isolated severe weather on Sunday afternoon...mainly across the
Florida Big Bend and pandhandle. However...the lack of strong
forcing will likely limit the coverage of storms...thus the forecast
pop is only around 30 percent Sunday afternoon. The Storm Prediction Center outlook
calls for a marginal risk of severe storms on Sunday. Isolated to
scattered afternoon convection is also possible on Monday afternoon.
Temperatures will continue above average with highs generally
ranging from the middle 80s to near 90 and overnight lows ranging from
the middle 60s to near 70.
Long term [monday night through saturday]...
active weather will continue through middle-week as another trough
will emerge eastward from the Desert Southwest. The associated
surface low will track eastward along the Gulf Coast...giving our
forecast area a good chance of rain on Tuesday into Wednesday.
There remains some uncertainty with the exact track of the
low...which will affect the severe weather threat across the area.
A track too far south would limit the warm sector and give US more
of a moderate to heavy rain threat vs severe storms. The 00z European model (ecmwf)
cuts the low across the Florida Big Bend...which would likely keep
the threat of stronger storms limited to the southeast Big Bend.
The 00z GFS mslp pattern looks a bit strange with a large mesoscale convective system
tracking southeastward off the coast of Louisiana. This may be
feedback and could be resulting in a surface low a bit too far
south initially. Overall...something like the 00z European model (ecmwf) seems
reasonable across the area with some uncertainty in the exact
timing...provided that the large mesoscale convective system does not develop like the GFS
thinks. This system should be gone by the end of the week with a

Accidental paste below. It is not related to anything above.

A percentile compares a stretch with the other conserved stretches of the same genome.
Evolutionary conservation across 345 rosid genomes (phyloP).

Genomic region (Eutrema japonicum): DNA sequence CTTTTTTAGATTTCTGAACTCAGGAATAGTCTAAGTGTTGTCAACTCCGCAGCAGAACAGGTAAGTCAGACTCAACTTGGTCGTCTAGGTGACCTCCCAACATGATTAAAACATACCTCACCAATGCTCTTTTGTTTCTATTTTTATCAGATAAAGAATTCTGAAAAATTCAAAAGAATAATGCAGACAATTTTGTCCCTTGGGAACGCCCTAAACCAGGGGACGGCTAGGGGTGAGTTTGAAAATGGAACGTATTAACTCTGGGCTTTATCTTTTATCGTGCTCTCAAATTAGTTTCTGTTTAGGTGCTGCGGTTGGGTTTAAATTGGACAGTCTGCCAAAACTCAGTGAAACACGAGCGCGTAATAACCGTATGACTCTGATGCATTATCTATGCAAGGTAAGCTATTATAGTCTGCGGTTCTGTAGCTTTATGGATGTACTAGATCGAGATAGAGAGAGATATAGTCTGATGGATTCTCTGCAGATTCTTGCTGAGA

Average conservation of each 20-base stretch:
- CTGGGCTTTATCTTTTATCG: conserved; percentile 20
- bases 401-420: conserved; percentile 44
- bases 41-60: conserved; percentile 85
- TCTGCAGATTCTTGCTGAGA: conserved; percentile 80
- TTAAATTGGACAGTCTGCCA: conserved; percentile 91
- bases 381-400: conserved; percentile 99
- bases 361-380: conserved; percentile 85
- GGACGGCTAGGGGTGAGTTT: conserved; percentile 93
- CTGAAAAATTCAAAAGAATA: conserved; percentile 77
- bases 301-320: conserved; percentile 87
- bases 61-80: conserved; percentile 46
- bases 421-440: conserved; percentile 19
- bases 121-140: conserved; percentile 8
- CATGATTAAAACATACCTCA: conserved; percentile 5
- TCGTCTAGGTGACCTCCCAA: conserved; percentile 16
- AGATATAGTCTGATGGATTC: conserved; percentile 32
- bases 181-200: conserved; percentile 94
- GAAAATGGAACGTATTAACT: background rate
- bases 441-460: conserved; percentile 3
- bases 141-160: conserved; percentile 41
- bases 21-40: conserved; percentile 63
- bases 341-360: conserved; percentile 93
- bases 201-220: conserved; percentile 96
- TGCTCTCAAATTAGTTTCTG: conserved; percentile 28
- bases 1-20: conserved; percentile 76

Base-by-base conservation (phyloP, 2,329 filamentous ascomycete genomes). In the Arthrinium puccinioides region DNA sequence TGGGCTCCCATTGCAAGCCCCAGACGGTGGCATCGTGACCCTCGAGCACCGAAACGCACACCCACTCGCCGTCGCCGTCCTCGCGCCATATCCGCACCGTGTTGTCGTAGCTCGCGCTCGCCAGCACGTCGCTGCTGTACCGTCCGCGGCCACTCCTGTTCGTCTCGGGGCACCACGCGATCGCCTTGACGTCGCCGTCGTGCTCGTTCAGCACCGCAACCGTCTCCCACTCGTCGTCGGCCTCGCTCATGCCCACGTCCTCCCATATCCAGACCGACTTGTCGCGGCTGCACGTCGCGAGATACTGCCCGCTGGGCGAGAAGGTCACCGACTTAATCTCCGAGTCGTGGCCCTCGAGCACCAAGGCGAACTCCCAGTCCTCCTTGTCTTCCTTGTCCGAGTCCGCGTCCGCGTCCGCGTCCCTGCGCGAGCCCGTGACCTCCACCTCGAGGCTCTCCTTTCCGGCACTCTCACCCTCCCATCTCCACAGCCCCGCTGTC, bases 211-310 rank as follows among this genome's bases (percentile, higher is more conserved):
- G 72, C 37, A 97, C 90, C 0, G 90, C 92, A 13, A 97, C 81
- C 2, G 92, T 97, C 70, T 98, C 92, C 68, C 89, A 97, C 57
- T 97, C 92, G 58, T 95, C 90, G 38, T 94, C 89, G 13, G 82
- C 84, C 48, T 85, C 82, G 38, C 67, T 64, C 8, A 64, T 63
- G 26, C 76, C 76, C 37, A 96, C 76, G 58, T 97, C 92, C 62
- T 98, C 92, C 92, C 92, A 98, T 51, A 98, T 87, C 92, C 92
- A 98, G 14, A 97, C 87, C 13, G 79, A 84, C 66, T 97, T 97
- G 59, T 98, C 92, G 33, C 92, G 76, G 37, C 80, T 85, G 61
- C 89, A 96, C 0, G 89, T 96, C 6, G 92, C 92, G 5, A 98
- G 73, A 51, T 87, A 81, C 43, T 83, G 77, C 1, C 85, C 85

slightly cooler and drier airmass in its wake.
[through 12z sunday] some low cigs, primarily in the MVFR range,
may affect ecp and dhn early this morning. However, generally VFR
conditions are expected at the terminals through around or shortly
after 00 UTC. After that time, low ceilings should redevelop and could
affect most or all of the terminals with IFR-MVFR conditions.
Showers and storms will be possible today, most likely across the
northern half of our area which includes dhn and aby. Some of the
storms could be severe, and scattered to numerous storms may
persist around the dhn or aby terminals for several hours today.
south to southwest winds will remain at moderate to locally higher
levels through this weekend. Thereafter...an area of low pressure is
expected to affect the Gulf Coast states with increasing winds and
seas on Tuesday and Wednesday with cautionary to advisory conditions
red flag conditions are not expected with high relative humidity expected this
weekend and into next week. Rain chances are in the forecast
through Wednesday and some wetting rains are likely. High
dispersions are expected today areawide.
river levels will remain elevated for the next several days with
scattered convection across the area. A more widespread moderate
to locally heavy rain event remains possible for Tuesday into
Wednesday. The placement of the heaviest rainfall remains
uncertain with some models placing it in the lower parts of the
basins with lesser impacts and other models placing it farther
north with greater impacts.
Preliminary point temps/pops...
Tallahassee 87 72 89 70 86 / 30 20 30 20 30
Panama City 81 73 81 71 78 / 30 20 30 20 30
Dothan 84 70 88 65 85 / 60 20 10 10 20
Albany 82 70 91 64 83 / 60 30 10 10 10
Valdosta 88 71 91 68 85 / 30 30 30 10 20
Cross City 86 73 86 71 82 / 10 30 30 20 30
Apalachicola 81 74 83 72 80 / 20 20 30 20 30